- CA Database Files
- CA Configurations stored in the registry
Another way to backup your CA is to take System State backup or Full Server Backup via Windows Backup.
Step 4: Delete the CA Private Key
Save your CA private key to C:\. To do that, open the Certification Authority Snap-in, right click the CA name > Back up CA..> choose only “Private Key and CA Certificate” > Browse to C:\ to store the private key. Now you have the private key with .P12 extension. Later on, we will use this key and I will refer to it by C:\RootCA.P12
Stop the CA service, by right clicking the CA name, and click Stop, or by running :
Now, in order to delete the CA private key, we need two values:
- Cert Hash value
- Key Container value
Both these values can be obtained from the command we performed earlier (Certutil –store my <Your CA common name>)
To perform the actual deletion of the CA private key, procedures are different according to the O.S version:
Windows 2012 and Windows 2012 R2
Open a Windows PowerShell window with the Run as administrator option, and then run:
Del –deletekey <Certificate HASH>
You can see form the figure above that I have opened PowerShell, then I’ve used the PowerShell Certificate Drive by typing (CD cert:\localmachine\my), which will browse to the computer store of the CA, and then I deleted the certificate by providing the hash value.
Now if you open the Certificates MMC snap-in, and browse to the computer certificate store >Personal. You will see that the private key of the CA certificate is deleted.
Windows 2008 R2
Here you need to do two things:
- Delete the certificate that you want to migrate itself from the Personal Computer Certificate Store. [Open Certificate Snap-In> Computer Store>Personal]
- Run this command from CMD [Replace the Key Container value with the one you obtained earlier] :
Certutil –csp <Your current CSP> -delkey <Key Container Name>
So in our case, you should run this :
Certutil –csp "Microsoft Strong Cryptographic Provider" -delkey "Corporate Root CA"
Step 5: Import the private key to KSP
Windows 2012 and Windows 2012 R2
Run this command:
Certutil –csp <KSP name> -importpfx <Your CA cert/key PFX file>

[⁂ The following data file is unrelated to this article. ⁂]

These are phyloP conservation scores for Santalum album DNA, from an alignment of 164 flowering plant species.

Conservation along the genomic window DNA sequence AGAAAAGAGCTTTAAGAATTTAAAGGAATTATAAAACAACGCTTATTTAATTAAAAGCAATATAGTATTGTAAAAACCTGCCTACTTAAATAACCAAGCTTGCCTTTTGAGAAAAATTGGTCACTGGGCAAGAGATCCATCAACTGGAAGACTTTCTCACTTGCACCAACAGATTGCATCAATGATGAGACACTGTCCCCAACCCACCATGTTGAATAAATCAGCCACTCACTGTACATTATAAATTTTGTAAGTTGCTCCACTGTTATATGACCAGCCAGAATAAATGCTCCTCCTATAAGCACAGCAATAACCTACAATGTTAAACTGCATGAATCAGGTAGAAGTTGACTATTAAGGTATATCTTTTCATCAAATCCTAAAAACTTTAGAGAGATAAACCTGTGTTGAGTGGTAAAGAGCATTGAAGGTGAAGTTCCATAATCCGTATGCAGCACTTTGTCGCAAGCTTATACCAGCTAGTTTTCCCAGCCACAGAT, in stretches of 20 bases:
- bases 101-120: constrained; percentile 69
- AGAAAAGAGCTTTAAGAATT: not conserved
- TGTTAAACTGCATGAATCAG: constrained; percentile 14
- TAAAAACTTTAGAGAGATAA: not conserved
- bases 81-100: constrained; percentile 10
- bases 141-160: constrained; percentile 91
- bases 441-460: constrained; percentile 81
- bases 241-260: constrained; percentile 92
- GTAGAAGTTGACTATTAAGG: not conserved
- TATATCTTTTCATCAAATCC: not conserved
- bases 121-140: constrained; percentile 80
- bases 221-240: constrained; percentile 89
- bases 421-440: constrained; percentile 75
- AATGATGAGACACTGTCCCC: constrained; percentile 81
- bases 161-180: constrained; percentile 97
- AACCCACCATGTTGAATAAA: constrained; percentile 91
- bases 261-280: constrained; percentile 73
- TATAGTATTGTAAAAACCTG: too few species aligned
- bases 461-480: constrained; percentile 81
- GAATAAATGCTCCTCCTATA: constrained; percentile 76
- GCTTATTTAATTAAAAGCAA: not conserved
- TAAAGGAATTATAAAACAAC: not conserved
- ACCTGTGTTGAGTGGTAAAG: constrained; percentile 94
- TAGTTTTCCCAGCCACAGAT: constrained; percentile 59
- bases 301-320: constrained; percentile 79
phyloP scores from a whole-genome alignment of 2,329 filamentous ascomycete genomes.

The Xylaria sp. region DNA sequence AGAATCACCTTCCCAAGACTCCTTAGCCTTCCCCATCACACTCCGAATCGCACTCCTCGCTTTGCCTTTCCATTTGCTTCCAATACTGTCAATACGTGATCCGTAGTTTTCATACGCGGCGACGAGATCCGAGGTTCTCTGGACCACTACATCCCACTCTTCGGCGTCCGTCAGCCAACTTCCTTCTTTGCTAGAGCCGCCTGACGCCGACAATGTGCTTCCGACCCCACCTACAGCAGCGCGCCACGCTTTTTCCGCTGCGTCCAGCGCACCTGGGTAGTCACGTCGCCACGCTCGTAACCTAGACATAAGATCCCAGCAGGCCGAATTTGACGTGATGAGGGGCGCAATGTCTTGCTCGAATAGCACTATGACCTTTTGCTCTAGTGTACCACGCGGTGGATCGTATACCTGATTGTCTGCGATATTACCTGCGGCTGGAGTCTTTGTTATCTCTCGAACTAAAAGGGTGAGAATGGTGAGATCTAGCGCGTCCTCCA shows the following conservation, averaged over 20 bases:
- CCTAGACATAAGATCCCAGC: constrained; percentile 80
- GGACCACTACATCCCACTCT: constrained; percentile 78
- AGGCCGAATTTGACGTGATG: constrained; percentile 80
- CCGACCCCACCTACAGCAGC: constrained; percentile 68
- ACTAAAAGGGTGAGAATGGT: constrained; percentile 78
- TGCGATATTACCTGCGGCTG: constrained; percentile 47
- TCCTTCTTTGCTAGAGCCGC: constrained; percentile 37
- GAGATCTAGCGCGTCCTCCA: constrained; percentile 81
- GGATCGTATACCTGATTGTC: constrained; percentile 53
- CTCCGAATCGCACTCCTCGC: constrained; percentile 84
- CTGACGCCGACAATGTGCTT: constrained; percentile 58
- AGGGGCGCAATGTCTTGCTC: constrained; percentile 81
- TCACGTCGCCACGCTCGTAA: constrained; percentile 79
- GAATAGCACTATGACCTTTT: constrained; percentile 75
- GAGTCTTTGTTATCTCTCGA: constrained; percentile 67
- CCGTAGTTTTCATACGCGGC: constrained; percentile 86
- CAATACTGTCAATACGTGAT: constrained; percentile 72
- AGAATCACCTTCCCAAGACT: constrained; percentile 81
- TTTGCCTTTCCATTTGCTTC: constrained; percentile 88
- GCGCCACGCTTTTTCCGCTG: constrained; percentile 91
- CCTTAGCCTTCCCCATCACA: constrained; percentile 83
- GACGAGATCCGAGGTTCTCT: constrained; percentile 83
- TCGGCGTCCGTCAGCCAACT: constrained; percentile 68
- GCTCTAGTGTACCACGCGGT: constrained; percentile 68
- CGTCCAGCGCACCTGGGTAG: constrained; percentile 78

In our case,
Certutil -csp "Microsoft Software Key Storage Provider" -importpfx c:\RootCA.P12
The RootCA.P12 is the private key that we backed up in previous step before deleting the CA private key [Check Step 4 above]
Windows 2008 R2
Because this server version does not support converting the key, you must copy the backed up private key to a computer that does support this procedure – for example, a computer running Windows Server 2012 R2 or Windows Server 2012. However, you can also use a computer running Windows 8.1 or Windows 8. Then run the same command in the Windows 2012 section from this Step.
Step 6: Export the private key from KSP
Now that your Private key is imported to KSP, you have to export it so that it can be used by the CA. Run this command [while you are in Windows 2012 or Windows 2012 R2]:
Certutil -exportpfx my <CA Common Name> <PFX file path for export>
Now that you have C:\NewCert.P12 , this is the private key of your CA in the new KSP format if i may say that.
Step 7: Configure the CA to use the new Key
If you have originally Windows 2008 R2 CA, then copy the P12 PFX file that you exported [While you are on Windows 2012/Windows 2012R2] from the previous step to your Windows 2008 R2 CA, before moving on.
Run this command from CMD on your CA:
Certutil –restorekey <PFX file path>
So in our case, it would be Certutil -restorekey C:\RootCA.P12
Step 8: ADD CSP Registry Keys
In this step, make sure you create a perfectly formatted registry key file , I prefer you go to HKEY_LOCAL_MACHINE\SYSTEM\CurrentControlSet\Services\Certsvc\Configuration\<CA Common Name>\CSP Registry key, and export that key to a registry file called E.Reg for example.
Now, open E.reg using notepad, Keep the header information [Windows Registry Editor Version XXX] , and delete anything else and replace it with the below:
[HKEY_LOCAL_MACHINE\SYSTEM\CurrentControlSet\Services\CertSvc\Configuration\<Your CA Common Name>\CSP] "ProviderType"=dword:00000000 "Provider"="Microsoft Software Key Storage Provider" "CNGPublicKeyAlgorithm"="RSA" "CNGHashAlgorithm"="SHA1"
Now before you carry on, just let us confirm that the CA was using SHA-1 as hashing algorithm before importing this registry key.
To confirm that, run:
Certutil –v –getreg ca\csp\HashAlgorithm
The output will look like this
HashAlgorithm REG_DWORD = 8004 (32772)
Algorithm Class: 0x8000(4) ALG_CLASS_HASH
Algorithm Type: 0x0(0) ALG_TYPE_ANY
Algorithm Sub-id: 0x4(4) ALG_SID_SHA1
If you do not see SHA1 in your output, modify the CNGHashAlgorithm key value in the file to have the appropriate name.
Now save and run the E.Reg file.
Step 9: ADD CSP Encryption Registry Keys
Now rename the E.Reg file to E2.Reg file, keep the header information and delete anything else and replace it with:
[HKEY_LOCAL_MACHINE\SYSTEM\CurrentControlSet\Services\CertSvc\Configuration\<Your CA Common Name>\EncryptionCSP] "ProviderType"=dword:00000000 "Provider"="Microsoft Software Key Storage Provider" "CNGPublicKeyAlgorithm"="RSA" "CNGEncryptionAlgorithm"="3DES" "MachineKeyset"=dword:00000001 "SymmetricKeySize"=dword:000000a8
Before you save the file, confirm that you are using 3DES for the encryption algorithm by running the following command:
certutil -v -getreg ca\encryptioncsp\EncryptionAlgorithm
The output will look similar to the following:
EncryptionAlgorithm REG_DWORD = 6603 (26115)
Algorithm Class: 0x6000(3) ALG_CLASS_DATA_ENCRYPT
Algorithm Type: 0x600(3) ALG_TYPE_BLOCK
Algorithm Sub-id: 0x3(3) ALG_SID_3DES
If you do not see 3DES in your output, modify the CNGEncryptionAlgorithm key value in the file to have the appropriate name.
Finally, save and run E2.reg
Step 10: Optionally, Change the CA hash algorithm to SHA-2
Now that your CA is using CNG KSP, you can instruct the CA to use SHA-2 whenever it signs something, like CRLs and Certificate requests. To do that, just run:
certutil -setreg ca\csp\CNGHashAlgorithm SHA256 net stop certsvc net start certsvc